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Alice Through the Looking Glass Movie Review

Alice Through the Looking Glass (2016) movie poster Alice Through the Looking Glass

Theatrical Release: May 28, 2016 / Running Time: 113 Minutes / Rating: PG

Director: James Bobin / Writers: Linda Woolverton (screenplay); Lewis Carroll (books)

Cast: Johnny Depp (Mad Hatter Tarrant Hightopp), Mia Wasikowska (Alice Kingsleigh), Helena Bonham Carter (Iracebeth the Red Queen), Anne Hathaway (Mirana the White Queen), Sacha Baron Cohen (Time), Rhys Ifans (Zanik Hightopp), Matt Lucas (Tweedledee, Tweedledum), Lindsay Duncan (Helen Kingsleigh), Leo Bill (Lord Hamish Ascot), Geraldine James (Lady Ascot), Andrew Scott (Dr. Addison Bennett), Richard Armitage (King Oleron), Ed Speleers (James Harcourt) / Voice Cast: Alan Rickman (Absolem the Blue Butterfly), Timothy Spall (Bayard the Bloodhound), Paul Whitehouse (Thackery Earwicket the March Hare), Stephen Fry (Chessur the Cheshire Cat), Barbara Windsor (Mallymkun the Dormouse), Michael Sheen (Nivens McTwisp the White Rabbit), Matt Vogel (Wilkins), Paul Hunter (Chess King), Wally Wingert (Humpty Dumpty)

 

Tim Burton's Alice in Wonderland grossed over a billion dollars worldwide in 2010, becoming only the sixth film to generate a 10-figure haul. That seems to be reason enough for Disney to make a sequel,
albeit an altogether untimely one in Alice Through the Looking Glass, arriving six years later. Critics didn't care much for Burton's movie. Moviegoers thought it was all right, giving it a mediocre 6.5 on IMDb where Burton movies usually get a bit of a bump. Burton produces this sequel, but directing duties have been passed off to James Bobin, a TV comedy veteran who impressed thoroughly on his feature debut 2011's The Muppets and less so on its just okay 2014 sequel Muppets Most Wanted.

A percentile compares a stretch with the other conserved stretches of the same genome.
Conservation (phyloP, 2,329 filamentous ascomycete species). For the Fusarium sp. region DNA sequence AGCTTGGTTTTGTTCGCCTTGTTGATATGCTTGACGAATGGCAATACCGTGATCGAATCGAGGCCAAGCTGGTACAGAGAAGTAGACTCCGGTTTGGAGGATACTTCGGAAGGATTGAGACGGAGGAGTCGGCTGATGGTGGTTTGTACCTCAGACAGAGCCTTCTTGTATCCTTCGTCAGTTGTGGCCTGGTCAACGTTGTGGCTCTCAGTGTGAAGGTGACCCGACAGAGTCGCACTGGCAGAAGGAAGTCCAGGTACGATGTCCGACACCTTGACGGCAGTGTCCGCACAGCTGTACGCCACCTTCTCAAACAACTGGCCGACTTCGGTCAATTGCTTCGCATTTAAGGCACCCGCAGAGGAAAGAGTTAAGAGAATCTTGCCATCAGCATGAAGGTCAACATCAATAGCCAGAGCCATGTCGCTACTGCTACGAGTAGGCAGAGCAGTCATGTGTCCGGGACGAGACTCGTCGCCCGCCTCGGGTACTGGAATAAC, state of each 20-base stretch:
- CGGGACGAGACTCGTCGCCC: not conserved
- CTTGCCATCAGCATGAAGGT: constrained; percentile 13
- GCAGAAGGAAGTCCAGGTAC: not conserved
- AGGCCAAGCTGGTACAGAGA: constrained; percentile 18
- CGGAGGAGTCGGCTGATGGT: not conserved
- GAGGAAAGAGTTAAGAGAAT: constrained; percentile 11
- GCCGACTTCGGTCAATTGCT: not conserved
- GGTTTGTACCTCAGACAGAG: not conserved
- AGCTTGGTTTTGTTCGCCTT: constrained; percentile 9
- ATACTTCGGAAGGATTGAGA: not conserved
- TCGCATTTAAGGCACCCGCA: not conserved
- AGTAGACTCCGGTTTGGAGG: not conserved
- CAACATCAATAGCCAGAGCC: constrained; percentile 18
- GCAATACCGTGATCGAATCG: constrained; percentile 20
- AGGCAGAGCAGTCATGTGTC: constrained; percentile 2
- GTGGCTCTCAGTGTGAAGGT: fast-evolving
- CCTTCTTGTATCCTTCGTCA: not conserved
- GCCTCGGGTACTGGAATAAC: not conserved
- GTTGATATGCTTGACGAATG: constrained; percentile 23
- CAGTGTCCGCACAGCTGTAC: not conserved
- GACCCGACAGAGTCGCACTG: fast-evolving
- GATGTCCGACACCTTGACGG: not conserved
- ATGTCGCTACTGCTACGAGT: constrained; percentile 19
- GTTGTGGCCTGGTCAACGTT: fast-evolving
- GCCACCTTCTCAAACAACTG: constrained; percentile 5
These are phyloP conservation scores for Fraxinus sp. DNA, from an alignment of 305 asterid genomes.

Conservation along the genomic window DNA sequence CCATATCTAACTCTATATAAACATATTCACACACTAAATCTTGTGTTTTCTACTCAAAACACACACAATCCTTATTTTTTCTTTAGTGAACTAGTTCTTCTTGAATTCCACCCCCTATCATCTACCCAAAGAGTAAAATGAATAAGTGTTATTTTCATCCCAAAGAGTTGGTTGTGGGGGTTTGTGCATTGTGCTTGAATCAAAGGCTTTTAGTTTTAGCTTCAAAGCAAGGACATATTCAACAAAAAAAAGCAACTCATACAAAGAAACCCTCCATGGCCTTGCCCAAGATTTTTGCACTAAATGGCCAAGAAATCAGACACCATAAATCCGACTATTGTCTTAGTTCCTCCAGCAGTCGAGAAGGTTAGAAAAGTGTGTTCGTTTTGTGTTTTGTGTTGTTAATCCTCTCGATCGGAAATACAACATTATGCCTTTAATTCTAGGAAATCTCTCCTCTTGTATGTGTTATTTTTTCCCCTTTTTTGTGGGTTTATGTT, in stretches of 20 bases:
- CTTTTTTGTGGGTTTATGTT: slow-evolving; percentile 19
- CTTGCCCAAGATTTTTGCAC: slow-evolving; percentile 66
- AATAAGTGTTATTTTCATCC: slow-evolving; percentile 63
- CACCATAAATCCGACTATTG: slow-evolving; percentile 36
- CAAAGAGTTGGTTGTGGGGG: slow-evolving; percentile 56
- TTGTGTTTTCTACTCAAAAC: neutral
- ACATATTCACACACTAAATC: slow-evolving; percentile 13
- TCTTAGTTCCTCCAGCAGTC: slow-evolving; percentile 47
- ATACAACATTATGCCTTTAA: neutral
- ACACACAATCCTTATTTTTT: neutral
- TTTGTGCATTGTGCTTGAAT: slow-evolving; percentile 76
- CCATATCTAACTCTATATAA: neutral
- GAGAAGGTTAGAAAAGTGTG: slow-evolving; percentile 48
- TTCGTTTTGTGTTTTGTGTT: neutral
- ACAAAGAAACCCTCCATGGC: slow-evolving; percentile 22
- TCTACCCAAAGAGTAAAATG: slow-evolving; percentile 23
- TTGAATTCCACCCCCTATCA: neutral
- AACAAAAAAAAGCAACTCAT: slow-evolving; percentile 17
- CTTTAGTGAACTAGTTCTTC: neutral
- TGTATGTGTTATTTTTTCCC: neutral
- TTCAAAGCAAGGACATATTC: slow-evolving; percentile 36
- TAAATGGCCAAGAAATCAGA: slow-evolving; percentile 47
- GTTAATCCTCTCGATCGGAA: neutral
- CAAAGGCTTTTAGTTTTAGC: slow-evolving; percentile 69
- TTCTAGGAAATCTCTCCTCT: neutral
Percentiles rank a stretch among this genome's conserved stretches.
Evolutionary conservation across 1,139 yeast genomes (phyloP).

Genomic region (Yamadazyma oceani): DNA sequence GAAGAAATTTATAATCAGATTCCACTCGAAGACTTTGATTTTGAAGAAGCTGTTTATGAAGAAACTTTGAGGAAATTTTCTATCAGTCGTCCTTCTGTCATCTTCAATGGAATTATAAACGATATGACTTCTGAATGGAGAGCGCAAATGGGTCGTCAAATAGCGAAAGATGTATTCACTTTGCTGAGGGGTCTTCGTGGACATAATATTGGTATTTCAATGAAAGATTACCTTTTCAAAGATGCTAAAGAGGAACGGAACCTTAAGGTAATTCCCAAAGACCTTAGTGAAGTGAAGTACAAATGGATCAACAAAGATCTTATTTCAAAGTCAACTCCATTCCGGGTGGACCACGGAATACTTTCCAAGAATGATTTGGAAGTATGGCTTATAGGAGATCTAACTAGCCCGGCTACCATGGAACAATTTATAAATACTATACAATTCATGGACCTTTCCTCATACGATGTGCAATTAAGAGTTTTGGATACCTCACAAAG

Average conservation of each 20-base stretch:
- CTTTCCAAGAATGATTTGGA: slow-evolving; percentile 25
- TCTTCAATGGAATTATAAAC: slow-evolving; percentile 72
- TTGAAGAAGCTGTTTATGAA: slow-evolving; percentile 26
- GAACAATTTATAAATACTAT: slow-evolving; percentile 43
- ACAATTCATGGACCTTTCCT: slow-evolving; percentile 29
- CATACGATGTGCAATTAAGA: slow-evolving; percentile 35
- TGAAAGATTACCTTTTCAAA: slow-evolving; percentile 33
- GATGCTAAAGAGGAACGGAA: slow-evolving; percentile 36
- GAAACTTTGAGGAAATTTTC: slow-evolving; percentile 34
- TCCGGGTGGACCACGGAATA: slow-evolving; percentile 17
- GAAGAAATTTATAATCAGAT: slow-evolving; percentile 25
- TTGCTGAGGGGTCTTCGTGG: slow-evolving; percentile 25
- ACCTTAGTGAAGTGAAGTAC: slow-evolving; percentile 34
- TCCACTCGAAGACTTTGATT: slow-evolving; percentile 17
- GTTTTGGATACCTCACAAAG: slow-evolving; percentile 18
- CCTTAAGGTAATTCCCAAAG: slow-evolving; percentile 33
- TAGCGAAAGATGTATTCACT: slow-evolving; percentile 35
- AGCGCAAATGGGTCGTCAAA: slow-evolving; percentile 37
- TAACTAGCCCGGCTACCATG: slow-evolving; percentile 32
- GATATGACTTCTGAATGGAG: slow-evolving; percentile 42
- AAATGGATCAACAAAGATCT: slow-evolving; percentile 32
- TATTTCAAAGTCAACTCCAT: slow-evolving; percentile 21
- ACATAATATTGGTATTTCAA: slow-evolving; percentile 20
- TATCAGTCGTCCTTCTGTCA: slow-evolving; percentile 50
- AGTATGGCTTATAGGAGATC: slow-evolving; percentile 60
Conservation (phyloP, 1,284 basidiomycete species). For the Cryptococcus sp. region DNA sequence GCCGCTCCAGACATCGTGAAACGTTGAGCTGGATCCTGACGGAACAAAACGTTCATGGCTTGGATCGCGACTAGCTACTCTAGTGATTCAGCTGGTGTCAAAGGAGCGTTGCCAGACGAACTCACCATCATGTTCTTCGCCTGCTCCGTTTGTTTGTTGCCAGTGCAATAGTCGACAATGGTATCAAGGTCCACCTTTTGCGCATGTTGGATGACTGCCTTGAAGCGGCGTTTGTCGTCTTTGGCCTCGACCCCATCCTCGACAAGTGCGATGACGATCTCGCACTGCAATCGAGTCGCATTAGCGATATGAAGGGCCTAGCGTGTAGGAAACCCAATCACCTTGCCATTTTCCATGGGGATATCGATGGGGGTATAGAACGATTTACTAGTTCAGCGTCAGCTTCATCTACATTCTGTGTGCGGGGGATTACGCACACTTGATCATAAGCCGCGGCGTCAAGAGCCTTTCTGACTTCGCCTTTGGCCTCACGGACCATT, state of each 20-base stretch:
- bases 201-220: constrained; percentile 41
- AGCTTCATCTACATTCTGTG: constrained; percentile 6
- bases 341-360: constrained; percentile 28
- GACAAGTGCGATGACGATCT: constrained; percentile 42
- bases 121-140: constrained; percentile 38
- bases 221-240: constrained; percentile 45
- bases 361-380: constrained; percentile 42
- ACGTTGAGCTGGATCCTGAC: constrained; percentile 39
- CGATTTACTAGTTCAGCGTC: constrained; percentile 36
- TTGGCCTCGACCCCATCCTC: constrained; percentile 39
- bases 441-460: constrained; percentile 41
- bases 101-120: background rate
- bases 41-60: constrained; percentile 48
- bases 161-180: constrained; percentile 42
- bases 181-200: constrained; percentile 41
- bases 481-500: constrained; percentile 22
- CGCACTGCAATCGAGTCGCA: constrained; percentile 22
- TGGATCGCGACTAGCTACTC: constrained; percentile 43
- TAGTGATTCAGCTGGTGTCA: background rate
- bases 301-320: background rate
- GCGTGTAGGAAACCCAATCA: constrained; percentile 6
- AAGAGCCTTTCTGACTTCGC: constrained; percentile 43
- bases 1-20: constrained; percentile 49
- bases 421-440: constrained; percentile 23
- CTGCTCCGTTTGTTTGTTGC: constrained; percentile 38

The principal cast is all back, from top-billed supporting player Johnny Depp to period drama fixture Mia Wasikowska as Alice. The title suggests this adapts Lewis Carroll's 1871 follow-up to his original Alice book, but then that was reinterpreted by Burton and company, so anything goes at this point and returning screenwriter Linda Woolverton (Maleficent) again takes copious amounts of creative license.

Alice Kingsleigh (Mia Wasikowska) journeys to the realm of Time (Sacha Baron Cohen) in "Alice Through the Looking Glass."

We open in 1874 with Alice the captain of the sea ship Wonder, which arrives at dock a year after expected. The man whose marriage proposal she turned down has troubling plans to halt her career as a captain. At the event to celebrate his new lordship, Alice sneaks off and enters -- you guessed it -- through the looking glass, or what you might call a mirror. That takes her back to Wonderland Underland and with a little help from caterpillar-turned-butterfly Absolem (voiced by Alan Rickman in his final credit), she reconnects with the gang, including Tweedledee and Tweedledum (both mo-capped Matt Lucas), the White Queen (Anne Hathaway), and the Cheshire Cat (voiced by Stephen Fry). They're all concerned with just how mad the Mad Hatter (extensively CGI-embellished Depp) has become.